Thursday, Nov. 6, 2003 | 9:43 a.m.
The former aide to Mayor Oscar Goodman charged with first-degree arson and sexual assault pleaded guilty on Wednesday to lesser charges after negotiating his case with prosecutors.
Authorities say William Cassidy, 52, sexually assaulted his wife in February and two days later set fire to her massage studio.
In a hearing before District Judge Lee Gates, Cassidy pleaded guilty to one count of first-degree arson and one count of attempted battery constituting domestic violence, both felonies, in connection with the incident.
Cassidy faces two to 15 years in prison when he is sentenced on Jan. 7. He is also eligible for probation.
His plea was pursuant to the Alford decision, which means Cassidy does not admit guilt but does not want to risk going to trial.
Prosecutors agreed to dismiss seven felony counts, including sexual assault and second-degree kidnapping. The sexual assault charge alone carried a potential life sentence.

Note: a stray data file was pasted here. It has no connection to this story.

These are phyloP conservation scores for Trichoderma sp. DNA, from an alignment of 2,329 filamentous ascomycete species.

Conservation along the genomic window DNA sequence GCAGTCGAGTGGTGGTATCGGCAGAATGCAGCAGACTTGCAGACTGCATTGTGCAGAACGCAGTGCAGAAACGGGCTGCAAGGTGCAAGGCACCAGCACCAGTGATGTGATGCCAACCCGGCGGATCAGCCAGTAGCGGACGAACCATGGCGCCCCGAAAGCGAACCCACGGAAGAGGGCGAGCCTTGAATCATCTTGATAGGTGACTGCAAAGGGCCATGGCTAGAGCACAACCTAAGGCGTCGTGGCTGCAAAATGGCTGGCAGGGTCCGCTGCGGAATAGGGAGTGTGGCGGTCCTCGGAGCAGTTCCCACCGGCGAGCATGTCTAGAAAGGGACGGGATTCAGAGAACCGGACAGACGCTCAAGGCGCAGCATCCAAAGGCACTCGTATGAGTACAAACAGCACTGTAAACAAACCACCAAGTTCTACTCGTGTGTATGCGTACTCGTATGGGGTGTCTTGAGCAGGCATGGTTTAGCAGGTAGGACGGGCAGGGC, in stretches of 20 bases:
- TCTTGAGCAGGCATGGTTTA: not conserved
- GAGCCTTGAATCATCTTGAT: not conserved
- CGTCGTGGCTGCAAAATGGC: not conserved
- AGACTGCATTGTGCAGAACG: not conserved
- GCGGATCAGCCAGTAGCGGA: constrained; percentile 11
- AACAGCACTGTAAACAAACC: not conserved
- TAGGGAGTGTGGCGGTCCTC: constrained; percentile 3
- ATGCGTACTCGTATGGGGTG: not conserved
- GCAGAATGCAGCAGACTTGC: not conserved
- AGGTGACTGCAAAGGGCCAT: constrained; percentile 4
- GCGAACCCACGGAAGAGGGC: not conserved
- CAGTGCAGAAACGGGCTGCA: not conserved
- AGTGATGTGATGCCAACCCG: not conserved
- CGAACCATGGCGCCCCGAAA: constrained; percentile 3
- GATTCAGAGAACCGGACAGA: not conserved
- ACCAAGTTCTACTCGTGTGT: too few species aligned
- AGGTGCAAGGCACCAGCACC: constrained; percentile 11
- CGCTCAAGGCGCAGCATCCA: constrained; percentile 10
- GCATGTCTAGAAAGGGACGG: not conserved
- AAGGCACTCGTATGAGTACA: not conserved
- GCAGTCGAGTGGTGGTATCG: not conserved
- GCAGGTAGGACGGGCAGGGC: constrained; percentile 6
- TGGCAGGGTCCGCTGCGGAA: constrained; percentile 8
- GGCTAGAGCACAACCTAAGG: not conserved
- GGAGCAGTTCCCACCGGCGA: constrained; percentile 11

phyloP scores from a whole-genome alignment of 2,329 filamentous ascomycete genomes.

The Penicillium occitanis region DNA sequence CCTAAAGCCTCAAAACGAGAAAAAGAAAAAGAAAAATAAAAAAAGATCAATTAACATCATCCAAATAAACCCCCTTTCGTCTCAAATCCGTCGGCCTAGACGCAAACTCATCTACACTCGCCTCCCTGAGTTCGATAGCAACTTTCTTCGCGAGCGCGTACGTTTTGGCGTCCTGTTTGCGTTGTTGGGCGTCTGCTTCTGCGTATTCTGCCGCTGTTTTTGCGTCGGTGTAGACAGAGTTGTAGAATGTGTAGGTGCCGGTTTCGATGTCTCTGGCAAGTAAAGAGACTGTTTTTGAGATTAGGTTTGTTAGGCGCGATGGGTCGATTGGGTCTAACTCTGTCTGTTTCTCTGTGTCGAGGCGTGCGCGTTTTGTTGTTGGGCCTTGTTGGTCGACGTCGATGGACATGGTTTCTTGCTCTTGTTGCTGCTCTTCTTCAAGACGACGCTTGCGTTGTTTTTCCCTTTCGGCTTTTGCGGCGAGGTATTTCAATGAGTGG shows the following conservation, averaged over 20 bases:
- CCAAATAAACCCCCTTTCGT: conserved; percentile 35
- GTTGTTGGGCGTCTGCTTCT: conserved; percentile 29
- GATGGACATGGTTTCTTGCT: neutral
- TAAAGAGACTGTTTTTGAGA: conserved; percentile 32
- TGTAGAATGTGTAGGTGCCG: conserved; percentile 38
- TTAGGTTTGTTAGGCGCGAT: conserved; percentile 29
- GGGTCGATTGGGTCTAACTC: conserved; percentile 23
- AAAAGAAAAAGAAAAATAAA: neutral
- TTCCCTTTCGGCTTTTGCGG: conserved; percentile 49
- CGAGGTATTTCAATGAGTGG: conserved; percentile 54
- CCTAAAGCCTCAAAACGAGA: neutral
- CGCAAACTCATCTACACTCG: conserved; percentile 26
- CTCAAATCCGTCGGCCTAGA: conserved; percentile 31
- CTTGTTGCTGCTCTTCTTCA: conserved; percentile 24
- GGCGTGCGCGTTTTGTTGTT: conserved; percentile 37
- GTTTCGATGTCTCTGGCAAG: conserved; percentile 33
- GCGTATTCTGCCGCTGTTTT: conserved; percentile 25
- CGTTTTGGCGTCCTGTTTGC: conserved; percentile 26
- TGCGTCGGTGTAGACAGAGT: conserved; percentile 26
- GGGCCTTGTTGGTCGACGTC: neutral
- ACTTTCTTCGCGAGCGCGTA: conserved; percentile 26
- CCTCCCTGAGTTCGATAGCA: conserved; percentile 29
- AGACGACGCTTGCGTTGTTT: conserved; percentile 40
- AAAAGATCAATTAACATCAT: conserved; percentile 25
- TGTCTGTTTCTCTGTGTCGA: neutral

Gates released Cassidy from the Clark County Detention Center on his own recognizance.
Gates warned Cassidy that any contact with the alleged victim prior to the January hearing would weigh heavily on his sentence.
"Ms. Cassidy need not fear anything from me," Cassidy said. "I will fully comply with your order to stay away."
District Attorney Conrad Claus had argued against the release. He said Cassidy has made several threats to his ex-wife over the telephone from the jail.
"I believe she is in danger if he is released," Claus said.
Defense attorney Jonathan Macarthur said he talked with Cassidy's wife hours before Wednesday's hearing. She said she believed Cassidy had been in jail long enough and that he should be released, Macarthur said.
Macarthur said the woman's allegations against Cassidy change depending on her mood.
"As time goes on she more consistently favors mercy toward him," he said.
Claus denied that the woman ever changed her story.
He also said the negotiations did not have anything to do with the Ted Binion murder retrial, also pending in District Court.
Cassidy worked as an investigator with the defense team during the first trial and has said that he has important information involving Rick Tabish and Sandy Murphy, who were convicted in Binion's murder, but the state Supreme Court overturned the conviction and ordered a new trial.
"There has never been the slightest suggestion of any connection between those two cases," Claus said.